the blood of Christ] which is typified by “the fountain opened for sin and for uncleanness” (Zechariah 13:1).

who through the eternal Spirit] If this be the right rendering the reference must be to the fact that Christ was “quickened by the Spirit” (1 Peter 3:18); that “God gave not the Spirit by measure unto Him” (John 3:34); that “the Spirit of the Lord was upon Him” (Luke 4:18); that He “by the Spirit of God” cast out devils (Matthew 12:28). For this view of the meaning see Pearson on the Creed, Art. iii., and it is represented by the reading “Holy” for Eternal in some cursive mss. and some versions. It may however be rendered “by an Eternal Spirit,” namely by His own Spirit—by that burning love which proceeded from His own Spirit—and not by a mere “ordinance of the flesh” (Hebrews 9:10). In the Levitic sacrifices involuntary victims bled; but Christ’s sacrifice was offered by the will of His own Eternal Spirit.

without spot] Christ had that sinless perfection which was dimly foreshadowed by the unblemished victims which could alone be offered under the Levitic law (1 Peter 1:19).

from dead works] See Hebrews 6:1. If sinful works are meant, they are represented as affixing a stain to the conscience; they pollute as the touching of a dead thing polluted ceremonially under the Old Law (Numbers 19:11-16). But all works are “dead” which are done without love. It is to be observed that the writer—true to the Alexandrian training which instilled an awful reverence respecting Divine things—attempts even less than St Paul to explain the modus operandi. He tells us that the Blood of Christ redeems and purifies us as the old sacrifices could not do. Sacrifices removed ceremonial defilement—they thus “purified the flesh:” but the Blood of Christ perfects and purifies the conscience (Hebrews 10:22) and so admits us into the Presence of God. The “how can this be?” belongs to the secret things which God has not revealed; we only know and believe that so it is.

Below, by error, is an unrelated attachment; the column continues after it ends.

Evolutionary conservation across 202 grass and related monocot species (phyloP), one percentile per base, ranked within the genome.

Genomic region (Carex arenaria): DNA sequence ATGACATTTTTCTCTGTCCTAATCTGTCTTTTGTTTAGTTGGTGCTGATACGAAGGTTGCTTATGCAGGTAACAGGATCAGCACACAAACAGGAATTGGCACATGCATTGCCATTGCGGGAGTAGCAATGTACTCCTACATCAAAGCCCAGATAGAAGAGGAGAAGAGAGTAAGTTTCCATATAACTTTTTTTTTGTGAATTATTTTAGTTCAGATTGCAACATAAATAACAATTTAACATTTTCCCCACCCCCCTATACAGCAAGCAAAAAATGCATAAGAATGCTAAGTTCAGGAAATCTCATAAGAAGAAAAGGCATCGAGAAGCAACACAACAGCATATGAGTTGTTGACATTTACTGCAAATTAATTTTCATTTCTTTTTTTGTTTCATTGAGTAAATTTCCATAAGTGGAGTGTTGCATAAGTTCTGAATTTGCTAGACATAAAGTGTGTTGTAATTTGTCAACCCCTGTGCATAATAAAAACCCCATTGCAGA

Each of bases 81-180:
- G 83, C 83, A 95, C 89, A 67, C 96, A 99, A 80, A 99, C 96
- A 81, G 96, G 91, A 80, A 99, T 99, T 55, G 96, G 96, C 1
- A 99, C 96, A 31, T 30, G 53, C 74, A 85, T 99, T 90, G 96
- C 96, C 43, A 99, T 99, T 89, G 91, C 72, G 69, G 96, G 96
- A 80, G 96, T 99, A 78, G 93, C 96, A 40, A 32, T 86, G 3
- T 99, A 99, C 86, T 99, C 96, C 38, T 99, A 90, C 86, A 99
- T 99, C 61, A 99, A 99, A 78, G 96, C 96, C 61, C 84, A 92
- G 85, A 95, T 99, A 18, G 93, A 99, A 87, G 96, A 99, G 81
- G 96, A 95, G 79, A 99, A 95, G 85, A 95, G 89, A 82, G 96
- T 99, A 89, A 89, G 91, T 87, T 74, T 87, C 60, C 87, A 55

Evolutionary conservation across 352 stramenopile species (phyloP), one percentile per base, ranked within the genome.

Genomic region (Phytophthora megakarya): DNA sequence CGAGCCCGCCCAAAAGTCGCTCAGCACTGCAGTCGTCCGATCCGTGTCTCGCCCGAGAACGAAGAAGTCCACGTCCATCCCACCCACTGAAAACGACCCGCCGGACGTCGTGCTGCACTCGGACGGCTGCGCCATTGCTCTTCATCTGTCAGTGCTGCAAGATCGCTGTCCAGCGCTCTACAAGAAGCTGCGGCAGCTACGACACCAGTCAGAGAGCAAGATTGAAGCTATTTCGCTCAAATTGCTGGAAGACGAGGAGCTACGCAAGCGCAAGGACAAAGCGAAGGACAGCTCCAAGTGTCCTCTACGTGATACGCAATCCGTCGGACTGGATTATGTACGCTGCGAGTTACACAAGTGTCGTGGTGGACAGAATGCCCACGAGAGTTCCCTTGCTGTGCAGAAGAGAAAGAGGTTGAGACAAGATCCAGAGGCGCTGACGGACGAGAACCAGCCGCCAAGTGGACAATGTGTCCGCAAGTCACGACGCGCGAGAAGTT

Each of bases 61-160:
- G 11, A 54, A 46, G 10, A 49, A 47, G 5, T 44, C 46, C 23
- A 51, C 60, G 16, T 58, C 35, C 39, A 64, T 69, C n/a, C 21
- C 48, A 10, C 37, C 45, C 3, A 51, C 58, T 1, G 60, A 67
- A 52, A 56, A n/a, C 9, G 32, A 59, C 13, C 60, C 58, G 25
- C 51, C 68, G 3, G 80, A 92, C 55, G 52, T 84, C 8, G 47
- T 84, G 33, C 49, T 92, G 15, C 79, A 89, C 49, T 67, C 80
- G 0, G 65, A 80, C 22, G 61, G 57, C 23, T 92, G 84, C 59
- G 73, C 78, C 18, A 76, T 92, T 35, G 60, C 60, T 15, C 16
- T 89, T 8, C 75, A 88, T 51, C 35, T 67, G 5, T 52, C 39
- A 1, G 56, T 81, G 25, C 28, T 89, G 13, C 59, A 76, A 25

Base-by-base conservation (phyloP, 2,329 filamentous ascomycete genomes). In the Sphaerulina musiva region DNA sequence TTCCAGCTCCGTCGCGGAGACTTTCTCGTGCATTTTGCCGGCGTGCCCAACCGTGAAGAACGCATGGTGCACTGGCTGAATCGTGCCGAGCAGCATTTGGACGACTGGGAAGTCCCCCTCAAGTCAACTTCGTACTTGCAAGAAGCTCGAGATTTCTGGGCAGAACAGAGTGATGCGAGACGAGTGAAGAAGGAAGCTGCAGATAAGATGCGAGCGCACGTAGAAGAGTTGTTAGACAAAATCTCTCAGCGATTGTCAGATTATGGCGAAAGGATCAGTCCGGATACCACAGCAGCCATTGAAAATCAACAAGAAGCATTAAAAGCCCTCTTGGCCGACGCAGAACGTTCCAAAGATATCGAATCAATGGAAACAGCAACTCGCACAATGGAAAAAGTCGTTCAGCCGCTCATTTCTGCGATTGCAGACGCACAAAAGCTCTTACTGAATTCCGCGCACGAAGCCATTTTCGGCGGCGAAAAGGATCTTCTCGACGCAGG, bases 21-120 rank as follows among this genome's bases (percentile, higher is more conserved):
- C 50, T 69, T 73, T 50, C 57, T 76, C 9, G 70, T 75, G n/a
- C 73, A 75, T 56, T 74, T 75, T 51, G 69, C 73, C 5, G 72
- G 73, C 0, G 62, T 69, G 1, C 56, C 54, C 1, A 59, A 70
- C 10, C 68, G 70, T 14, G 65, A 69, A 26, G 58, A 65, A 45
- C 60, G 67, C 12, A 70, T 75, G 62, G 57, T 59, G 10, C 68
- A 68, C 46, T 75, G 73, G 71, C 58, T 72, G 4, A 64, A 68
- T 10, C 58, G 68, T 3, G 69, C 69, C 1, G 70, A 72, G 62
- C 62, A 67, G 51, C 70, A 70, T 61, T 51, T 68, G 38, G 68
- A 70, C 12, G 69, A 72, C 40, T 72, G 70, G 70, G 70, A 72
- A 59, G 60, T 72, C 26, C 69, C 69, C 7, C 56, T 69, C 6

to serve the living God] Not to serve “dead works” or a mere material tabernacle, or fleshly ordinances, but to serve the Living God who can only be truly served by those who are “alive from the dead” (Romans 6:13).

Hebrews 9:14. Τὸ αἷμα) The blood, and death: see the following verses.—διὰ Πνεύματος αἰωνίου, by the eternal Spirit) See Luke 4:18 : and comp. Romans 1:4; Romans 15:16. The Spirit is opposed to the condition of irrational animals, Hebrews 9:13. The epithet eternal is understood from Hebrews 9:12; Hebrews 9:15, ch. Hebrews 7:16, and is opposed to the heifer reduced to ashes [ashes of a heifer].—ἄμωμον, without spot) Superior as contrasted with every Levitical victim.—καθαριεῖ, shall purge) It corresponds to καθαρότητα, purifying, Hebrews 9:13. So Hebrews 9:22-23, ch. Hebrews 10:23, Hebrews 1:3. It is put in the future as an antithesis to the present, ἁγιάζει, sanctifies, Levitically, Hebrews 9:13.—ἀπὸ) ἀπὸ, εἰς, from, to, denote things contrary.—νεκρῶν ἔργων, from dead works) Things dead most of all defile. The antithesis is ζῶντι, living. The power of sin and death was abolished by the blood of Christ.—εἰς τὸ λατρεύειν, to serve) for ever, in a manner most blessed and truly sacerdotal, [Hebrews 9:12; Revelation 22:3.—V. g.]